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Italy, Rome, British Embassy, Chancery Building

Embassy (20th Century)

Site Name Italy, Rome, British Embassy, Chancery Building

Classification Embassy (20th Century)

Alternative Name(s) British Embassy, Rome

Canmore ID 284890

Site Number NON-UK 20

Datum WGS84 - Lat/Long


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Administrative Areas

  • Council Not Applicable
  • Parish Not Applicable
  • Former Region Not Applicable
  • Former District Not Applicable
  • Former County Not Applicable

Sir Basil Spence

Building Notes

In 1946 the British Embassy in Rome was blown up by terrorists and for the next 25 years the Villa Wolkonsky served as a temporary chancery and residence, continuing in use as the Ambassador's residence after the new Chancery was built. In 1959, after a number of unsuccessful planning applications by the Ministry of Works, Basil Spence was commissioned to design a new embassy and 14 staff flats. The building was inaugurated in September 1968 with Impressa Castelli SpA as the Italian building contractors and Professor Pier Luigi Nervi as the Italian consultant for the project. The Chancery was officially opened in September 1971. Anthony Blee was partner in charge of the project. Roland Paoletti was project architect for a time in Spence's Rome office.

The Embassy is a two-storey, square plan building, supported on piloti and built around a courtyard. The ceremonial approach is from Via XX Settembre. The entrance walkway runs above the main pool and continues beneath the chancery building to the central courtyard and main staircase. The main staircase rises in the form of two cantilevered arms, which wrap around a small pool. All the principal offices are on the first floor. The exterior treatment of the chancery is travertine marble cladding and concrete, materials that the practice also used throughout the interior.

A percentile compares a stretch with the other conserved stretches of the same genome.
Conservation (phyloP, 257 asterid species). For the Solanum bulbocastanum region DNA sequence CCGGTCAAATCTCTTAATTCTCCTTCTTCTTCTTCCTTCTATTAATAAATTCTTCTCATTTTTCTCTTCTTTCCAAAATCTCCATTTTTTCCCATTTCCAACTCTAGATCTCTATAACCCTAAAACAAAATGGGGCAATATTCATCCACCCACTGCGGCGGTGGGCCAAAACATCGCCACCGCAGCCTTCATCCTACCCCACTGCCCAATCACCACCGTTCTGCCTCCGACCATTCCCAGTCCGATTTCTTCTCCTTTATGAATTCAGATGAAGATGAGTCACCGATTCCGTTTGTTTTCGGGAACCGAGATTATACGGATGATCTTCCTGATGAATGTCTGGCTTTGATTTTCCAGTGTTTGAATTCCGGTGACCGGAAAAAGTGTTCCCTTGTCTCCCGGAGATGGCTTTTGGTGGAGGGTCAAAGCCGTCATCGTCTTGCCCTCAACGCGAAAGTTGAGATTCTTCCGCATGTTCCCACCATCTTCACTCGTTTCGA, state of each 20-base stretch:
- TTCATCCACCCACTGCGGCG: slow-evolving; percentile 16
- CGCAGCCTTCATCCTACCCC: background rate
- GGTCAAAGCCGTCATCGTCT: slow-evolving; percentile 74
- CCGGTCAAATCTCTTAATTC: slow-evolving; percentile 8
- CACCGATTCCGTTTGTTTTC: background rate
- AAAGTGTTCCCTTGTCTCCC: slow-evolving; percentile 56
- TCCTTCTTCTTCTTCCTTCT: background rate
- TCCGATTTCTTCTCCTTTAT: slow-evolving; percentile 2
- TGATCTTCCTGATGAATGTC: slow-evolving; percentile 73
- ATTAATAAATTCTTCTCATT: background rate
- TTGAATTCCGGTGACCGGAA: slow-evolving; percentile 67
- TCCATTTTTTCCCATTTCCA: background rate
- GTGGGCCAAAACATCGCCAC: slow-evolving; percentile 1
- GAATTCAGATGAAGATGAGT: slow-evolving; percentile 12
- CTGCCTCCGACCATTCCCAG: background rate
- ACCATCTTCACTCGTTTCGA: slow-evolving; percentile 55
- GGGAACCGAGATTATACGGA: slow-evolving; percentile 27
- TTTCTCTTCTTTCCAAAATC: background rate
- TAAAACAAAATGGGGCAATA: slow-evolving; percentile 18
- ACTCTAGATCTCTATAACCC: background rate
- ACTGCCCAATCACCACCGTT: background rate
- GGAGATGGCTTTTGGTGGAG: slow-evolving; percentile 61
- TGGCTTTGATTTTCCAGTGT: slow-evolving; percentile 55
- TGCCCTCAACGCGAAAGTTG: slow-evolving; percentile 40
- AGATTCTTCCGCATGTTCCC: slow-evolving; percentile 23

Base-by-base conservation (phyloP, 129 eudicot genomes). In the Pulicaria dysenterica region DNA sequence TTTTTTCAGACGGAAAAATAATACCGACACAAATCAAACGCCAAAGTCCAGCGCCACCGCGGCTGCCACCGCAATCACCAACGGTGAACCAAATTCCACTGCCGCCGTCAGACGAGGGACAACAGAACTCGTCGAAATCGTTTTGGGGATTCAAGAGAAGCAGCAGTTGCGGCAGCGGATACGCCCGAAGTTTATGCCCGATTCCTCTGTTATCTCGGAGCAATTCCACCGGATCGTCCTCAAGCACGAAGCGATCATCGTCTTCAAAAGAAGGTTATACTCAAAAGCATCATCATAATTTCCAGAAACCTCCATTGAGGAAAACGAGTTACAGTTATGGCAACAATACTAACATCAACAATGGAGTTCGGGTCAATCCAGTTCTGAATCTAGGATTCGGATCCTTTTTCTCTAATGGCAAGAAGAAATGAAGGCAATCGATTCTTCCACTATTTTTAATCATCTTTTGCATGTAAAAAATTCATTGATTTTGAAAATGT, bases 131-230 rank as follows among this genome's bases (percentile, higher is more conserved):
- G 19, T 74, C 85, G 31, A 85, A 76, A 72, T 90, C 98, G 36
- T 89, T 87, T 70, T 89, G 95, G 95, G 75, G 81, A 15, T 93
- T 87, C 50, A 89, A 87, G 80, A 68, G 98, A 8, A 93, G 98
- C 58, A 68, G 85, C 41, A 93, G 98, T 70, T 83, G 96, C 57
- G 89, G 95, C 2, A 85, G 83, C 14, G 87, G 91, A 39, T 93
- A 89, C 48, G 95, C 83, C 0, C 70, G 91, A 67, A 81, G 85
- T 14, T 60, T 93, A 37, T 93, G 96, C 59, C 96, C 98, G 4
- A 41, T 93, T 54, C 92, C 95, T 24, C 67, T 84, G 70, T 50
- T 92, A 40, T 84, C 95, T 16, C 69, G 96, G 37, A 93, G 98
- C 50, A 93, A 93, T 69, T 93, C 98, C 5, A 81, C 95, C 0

During construction a first century BC mosaic was discovered and transferred to the courtyard pool. The practice also converted an existing stable block, which is built against the Aurelian Wall, into offices and staff accommodation. The 14 staff flats designed by Milton Spence were ultimately not built. A subsequent design by Basil Spence for an Ambassador's residence was also abandoned.

Archive Details

The wealth of material on the British Embassy, Rome in the Sir Basil Spence Archive includes manuscript files showing how the site and the surrounding architecture played a key role in the design of the building. The site was a sensitive one, next to Michaelangelo's Porta Pia and within the Aurelian Wall, it was scheduled as private park area. Spence's decision to raise the building on piloti was taken so that it did not obscure the gardens. He also felt that the chancery should be respectful of the surrounding architecture and his design echoes the horizontal divisions and proportional rhythm of the Porta Pia.

The Archive reveals that Spence and Blee designed furniture for a number of principal rooms including the Ambassador's office, as well as sourcing and commissioning a number of works of art. These include the transfer of seven tapestries (originally in the possession of the Duke of Buccleuch) from the British Art Fund, works from Graham Sutherland and Richard Beer, and a Henry Moore sculpture for the main pool.

Archive Summary

The Sir Basil Spence Archive holds over 270 manuscript folders, over 750 drawings and 570 photographs relating to the British Embassy. The drawings include a comprehensive set of plans for the unexecuted staff flats. The manuscript material includes a number of contemporary British and Italian news articles, and the photographs include images of the site before, during and after completion.

This text was written as one of the outputs of the Sir Basil Spence Archive Project, supported by the Heritage Lottery Fund, 2005-08.


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